We are only beginning to understand the potential of wearables and health for sleep monitoring.
Sleep monitoring via wearables can provide clues about our overall sleep quality using standard metrics such as REM sleep and sleep duration by sleep stage. Still, it can also serve as a harbinger of other important elements of our health.
In this article, we explore some of the important work being done in the area of sleep science and wearables that look at early disease detection, influencing dreams, and more.
Diagnosing and detecting specific chronic conditions and comorbidities can also later help in the self-management process.
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Predicting migraine attacks before they occur
Researchers at Oulu University, Finland, used wearables and AI algorithms to evaluate whether migraines can be predicted in advance using sleep time data.
Migraine is a prevalent neurological disease affecting 39 million men, women, and children in the U.S. Early detection would help shorten the migraine attack by taking preventive medication.
There is a known relationship between sleep disturbances and migraines, and this association is especially strong between nighttime and early morning migraine attacks and sleep problems.
This study used Empatica E4 wearables and collected the following data before correlating them. Data from the electrodermal sensor, heart rate, heart rate variability (HRV), and blood volume pulse.
The study results show that algorithms designed to understand the differences in these metrics for the nights when users had migraines and for the nights when they did not, can help predict migraine accuracy with an accuracy of 84% on average.
Early Detection of Alzheimer’s disease and Parkinsons disease
One in nine people age 65 and older (11.3%) has Alzheimer’s dementia. This disease can be overwhelming for not only the person who has it but also for their caregivers.
Researchers ( Ju, McLeLand, Holtzman, et al.) studied the linkage between b-amyloid disposition, sleep-wake problems, and preclinical Alzheimer’s disease and published promising results in the JAMA Neurology Journal, “Sleep quality and preclinical Alzheimer disease.”
This novel study used a wrist-based Actigraph wearable to measure three key sleep metrics.
- Total Sleep time
- Quality of Sleep ( Total Sleep time/time in bed expressed as a percentage)
- wake time after sleep onset
Aβ42 was measured by the Alzheimer’s Disease Research Center Biomarker Core using an enzyme-linked immunosorbent assay.
This study found that a low CSF Aβ42 level is associated with poor sleep efficiency. Their findings support the hypothesis that sleep-wake abnormalities are associated with the presence of amyloid deposition in the preclinical stage of Alzheimer’s Disease.
A more recent study, “Smartwatch-based activity analysis during sleep for Early Parkinson’s disease detection,” shows how smartwatch-based sleep monitoring can aid with the early detection of Parkinson’s’ disease.
Poor sleep quality can be associated with different kinds of health-related issues that a person may experience as he or she gets older. Sleep disorders have been known to precede Parkinson’s and Alzheimer’s disease.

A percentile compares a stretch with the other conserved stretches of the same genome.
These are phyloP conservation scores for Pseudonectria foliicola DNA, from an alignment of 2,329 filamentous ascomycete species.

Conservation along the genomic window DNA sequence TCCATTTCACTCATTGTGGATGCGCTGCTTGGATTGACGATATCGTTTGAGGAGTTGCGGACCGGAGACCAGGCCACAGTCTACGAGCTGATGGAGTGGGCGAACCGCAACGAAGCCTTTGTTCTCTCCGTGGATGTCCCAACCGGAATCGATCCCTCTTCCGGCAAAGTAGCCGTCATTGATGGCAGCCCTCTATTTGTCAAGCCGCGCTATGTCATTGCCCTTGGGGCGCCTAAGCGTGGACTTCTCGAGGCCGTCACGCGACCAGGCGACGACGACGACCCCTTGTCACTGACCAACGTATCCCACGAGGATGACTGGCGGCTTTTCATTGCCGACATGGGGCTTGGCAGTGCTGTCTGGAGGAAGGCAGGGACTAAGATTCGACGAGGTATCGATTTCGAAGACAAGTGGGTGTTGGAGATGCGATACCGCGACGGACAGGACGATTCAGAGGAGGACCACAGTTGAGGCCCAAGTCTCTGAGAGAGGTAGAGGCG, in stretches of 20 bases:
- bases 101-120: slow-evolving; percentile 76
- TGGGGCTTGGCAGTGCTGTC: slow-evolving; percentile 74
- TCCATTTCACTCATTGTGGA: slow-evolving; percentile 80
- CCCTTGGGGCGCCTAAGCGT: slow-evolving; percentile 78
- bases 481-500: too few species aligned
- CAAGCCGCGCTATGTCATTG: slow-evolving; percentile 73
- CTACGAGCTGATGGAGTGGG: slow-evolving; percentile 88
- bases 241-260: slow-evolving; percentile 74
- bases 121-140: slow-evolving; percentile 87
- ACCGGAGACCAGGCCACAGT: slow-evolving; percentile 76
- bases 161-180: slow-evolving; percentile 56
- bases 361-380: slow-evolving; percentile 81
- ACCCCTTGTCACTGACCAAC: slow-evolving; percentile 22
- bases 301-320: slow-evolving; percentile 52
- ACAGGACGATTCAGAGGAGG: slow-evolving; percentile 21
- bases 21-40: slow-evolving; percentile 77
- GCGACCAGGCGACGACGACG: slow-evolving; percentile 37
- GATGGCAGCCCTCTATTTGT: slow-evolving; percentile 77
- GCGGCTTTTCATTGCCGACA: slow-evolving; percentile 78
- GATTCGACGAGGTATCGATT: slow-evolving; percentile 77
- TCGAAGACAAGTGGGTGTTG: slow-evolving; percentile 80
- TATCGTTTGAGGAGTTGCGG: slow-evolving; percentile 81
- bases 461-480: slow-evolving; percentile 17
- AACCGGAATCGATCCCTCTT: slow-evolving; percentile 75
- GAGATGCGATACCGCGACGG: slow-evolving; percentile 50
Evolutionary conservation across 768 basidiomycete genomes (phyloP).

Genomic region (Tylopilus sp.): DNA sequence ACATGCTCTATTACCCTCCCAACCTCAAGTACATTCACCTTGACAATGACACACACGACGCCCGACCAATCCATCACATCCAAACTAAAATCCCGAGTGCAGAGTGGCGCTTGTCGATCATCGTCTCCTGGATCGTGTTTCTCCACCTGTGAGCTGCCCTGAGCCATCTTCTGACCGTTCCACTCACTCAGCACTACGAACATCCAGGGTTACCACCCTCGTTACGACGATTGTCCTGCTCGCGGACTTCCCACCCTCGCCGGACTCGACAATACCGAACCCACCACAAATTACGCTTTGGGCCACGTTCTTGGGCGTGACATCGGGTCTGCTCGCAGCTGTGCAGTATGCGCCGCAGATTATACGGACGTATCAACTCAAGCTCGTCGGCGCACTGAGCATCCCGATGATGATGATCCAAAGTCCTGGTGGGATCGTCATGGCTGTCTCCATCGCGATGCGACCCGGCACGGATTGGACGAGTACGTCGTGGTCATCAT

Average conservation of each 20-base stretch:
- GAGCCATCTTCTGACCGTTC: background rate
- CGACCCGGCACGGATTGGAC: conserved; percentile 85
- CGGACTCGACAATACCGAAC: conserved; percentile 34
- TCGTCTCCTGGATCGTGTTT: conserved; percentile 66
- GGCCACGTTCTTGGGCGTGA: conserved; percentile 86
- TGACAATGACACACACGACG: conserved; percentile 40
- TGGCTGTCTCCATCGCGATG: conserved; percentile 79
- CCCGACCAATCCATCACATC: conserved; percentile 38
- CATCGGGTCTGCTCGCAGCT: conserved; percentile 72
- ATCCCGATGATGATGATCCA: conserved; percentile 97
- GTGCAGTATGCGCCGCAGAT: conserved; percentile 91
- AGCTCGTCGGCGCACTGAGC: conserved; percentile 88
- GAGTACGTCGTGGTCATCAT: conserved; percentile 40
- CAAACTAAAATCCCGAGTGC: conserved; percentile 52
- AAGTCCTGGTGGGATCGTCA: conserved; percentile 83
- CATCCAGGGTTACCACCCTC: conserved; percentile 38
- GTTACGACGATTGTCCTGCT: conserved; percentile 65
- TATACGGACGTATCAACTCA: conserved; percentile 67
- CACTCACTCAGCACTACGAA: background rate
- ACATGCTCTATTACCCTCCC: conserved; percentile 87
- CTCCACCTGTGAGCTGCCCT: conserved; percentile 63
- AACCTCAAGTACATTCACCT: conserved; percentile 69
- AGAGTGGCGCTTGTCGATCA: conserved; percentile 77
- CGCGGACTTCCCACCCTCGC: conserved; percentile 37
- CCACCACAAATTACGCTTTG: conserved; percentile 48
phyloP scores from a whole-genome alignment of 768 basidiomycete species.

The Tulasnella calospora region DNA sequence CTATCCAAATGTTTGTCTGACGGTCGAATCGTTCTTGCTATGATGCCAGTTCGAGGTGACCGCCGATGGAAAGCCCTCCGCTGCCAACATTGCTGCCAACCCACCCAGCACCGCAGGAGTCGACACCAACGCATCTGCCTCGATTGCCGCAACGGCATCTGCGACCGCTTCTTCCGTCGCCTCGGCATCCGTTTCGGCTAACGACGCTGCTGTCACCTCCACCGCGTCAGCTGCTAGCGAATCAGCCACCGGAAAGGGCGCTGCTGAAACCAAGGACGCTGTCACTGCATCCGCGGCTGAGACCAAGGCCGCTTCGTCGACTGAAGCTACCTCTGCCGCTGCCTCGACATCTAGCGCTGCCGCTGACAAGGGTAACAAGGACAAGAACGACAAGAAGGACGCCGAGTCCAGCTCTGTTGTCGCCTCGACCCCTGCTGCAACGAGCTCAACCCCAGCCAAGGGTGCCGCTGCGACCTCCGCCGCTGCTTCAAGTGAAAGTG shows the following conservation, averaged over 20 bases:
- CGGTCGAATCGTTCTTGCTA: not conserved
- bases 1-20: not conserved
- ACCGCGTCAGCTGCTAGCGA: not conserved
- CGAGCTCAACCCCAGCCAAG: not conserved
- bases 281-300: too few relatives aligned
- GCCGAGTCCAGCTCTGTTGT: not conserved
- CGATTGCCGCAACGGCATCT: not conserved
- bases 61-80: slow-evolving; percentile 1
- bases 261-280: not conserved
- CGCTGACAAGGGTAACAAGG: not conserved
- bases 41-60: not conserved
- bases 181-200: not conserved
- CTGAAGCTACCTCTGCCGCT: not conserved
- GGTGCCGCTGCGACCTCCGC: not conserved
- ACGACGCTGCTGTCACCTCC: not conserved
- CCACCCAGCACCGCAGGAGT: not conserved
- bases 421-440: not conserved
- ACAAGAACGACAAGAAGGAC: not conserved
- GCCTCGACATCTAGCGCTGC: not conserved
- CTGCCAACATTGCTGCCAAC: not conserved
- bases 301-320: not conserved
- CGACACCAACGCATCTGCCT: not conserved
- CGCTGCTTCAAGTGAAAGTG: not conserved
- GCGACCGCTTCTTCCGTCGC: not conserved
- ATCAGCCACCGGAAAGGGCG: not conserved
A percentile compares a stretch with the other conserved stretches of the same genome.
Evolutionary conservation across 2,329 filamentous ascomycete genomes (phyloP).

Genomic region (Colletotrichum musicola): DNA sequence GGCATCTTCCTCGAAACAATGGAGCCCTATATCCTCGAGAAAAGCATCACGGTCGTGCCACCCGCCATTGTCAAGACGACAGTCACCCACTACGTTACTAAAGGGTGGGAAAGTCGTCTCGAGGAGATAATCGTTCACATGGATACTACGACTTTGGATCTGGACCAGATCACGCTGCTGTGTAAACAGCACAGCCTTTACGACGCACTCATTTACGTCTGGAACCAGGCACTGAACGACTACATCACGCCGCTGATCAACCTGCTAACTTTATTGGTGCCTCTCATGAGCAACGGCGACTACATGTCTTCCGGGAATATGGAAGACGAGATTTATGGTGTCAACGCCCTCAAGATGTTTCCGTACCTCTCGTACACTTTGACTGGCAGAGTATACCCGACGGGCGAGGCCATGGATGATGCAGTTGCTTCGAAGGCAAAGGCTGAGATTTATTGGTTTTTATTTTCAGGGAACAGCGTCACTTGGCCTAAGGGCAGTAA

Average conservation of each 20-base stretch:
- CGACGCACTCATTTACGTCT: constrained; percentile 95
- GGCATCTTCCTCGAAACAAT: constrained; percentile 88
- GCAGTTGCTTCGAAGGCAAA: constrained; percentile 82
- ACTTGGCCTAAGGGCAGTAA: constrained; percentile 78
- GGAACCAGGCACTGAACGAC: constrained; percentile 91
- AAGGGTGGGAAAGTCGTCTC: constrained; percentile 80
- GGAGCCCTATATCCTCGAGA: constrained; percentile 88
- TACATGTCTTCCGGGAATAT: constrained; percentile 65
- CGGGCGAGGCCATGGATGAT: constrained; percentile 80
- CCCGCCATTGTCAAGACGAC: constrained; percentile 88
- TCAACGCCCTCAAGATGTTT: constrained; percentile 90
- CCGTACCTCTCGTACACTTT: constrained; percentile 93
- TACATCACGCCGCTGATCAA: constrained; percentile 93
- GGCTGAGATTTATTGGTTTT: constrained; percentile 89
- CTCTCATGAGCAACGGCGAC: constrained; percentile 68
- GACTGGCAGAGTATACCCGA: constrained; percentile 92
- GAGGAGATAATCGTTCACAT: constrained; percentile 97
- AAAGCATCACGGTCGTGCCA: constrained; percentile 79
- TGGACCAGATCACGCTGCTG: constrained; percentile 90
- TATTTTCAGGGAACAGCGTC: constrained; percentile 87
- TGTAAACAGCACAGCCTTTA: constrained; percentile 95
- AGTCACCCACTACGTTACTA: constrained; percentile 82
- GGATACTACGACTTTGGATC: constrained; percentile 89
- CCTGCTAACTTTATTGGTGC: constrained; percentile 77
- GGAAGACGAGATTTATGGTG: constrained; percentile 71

Leading consumer-grade wearable makers such as Apple and Samsung are investing heavily in research in this area.
Poor sleep quality and early warning for Diabetes
Sleep disorders have been known to be associated with increased mortality and morbidity in general. Numerous studies have shown that poor sleep quality is associated with a higher risk of diabetes.
As a risk factor for the development of type-2 diabetes, poor sleep quality may independently increase the incidence of diabetes.
Another study by ( D. Yadav and Kyung-Hyun Cho) examined the association between sleep duration and the onset of type-2 diabetes. It emphasized the importance of total sleep duration and sleep quality as risk markers in monitoring type 2 diabetes.
It is clinically observed that people suffering from chronic diseases such as diabetes, Chronic Kidney disease, hypertension, arthritis, and stroke usually have trouble with their sleep, like difficulty falling/staying asleep and daytime sleepiness. These correlations with sleep-wake behavior can be used to predict chronic diseases.
As new wearable sensors to measure glucose get incorporated into smartwatches, it becomes easier to correlate sleep data with glucose levels using Edge AI, and users can make more meaningful inferences about their overall health and risk of diabetes.
Today’s most consumer wearables, such as the Fitbits, Oura ring, Whoop strap, Garmin watch, Samsung Galaxy Watch, Apple Watch, and companion apps like Apple Health, Samsung Health, Garmin Connect, and Google Fit, make sense of your sleep quality and quantity.
Some watches and smart bands provide a lot of analytics, while others strive to make sure that you stop worrying about metrics and focus on getting you to sleep better.
Obsessing your sleep metrics can be a problem as well. If you worry so much about your sleep scores and quality, you may have difficulty falling asleep.
The key is to be mindful and examine trends over a longer duration (weekly or monthly). That way, if you see a bothersome trend in your sleep metrics over several months that you don’t like, you can talk to your physician and learn more.
There is a lot more to sleep on than the usual run-of-the-mill metrics. Home testing assays become more commonplace as wearables become more powerful in their sensor capabilities. Users will become more proactive with their health and overall fitness.
Do you monitor your sleep metrics regularly? How often do you monitor them, and what steps have you taken to get more restful zzzzzzs? Sound off using the comments below.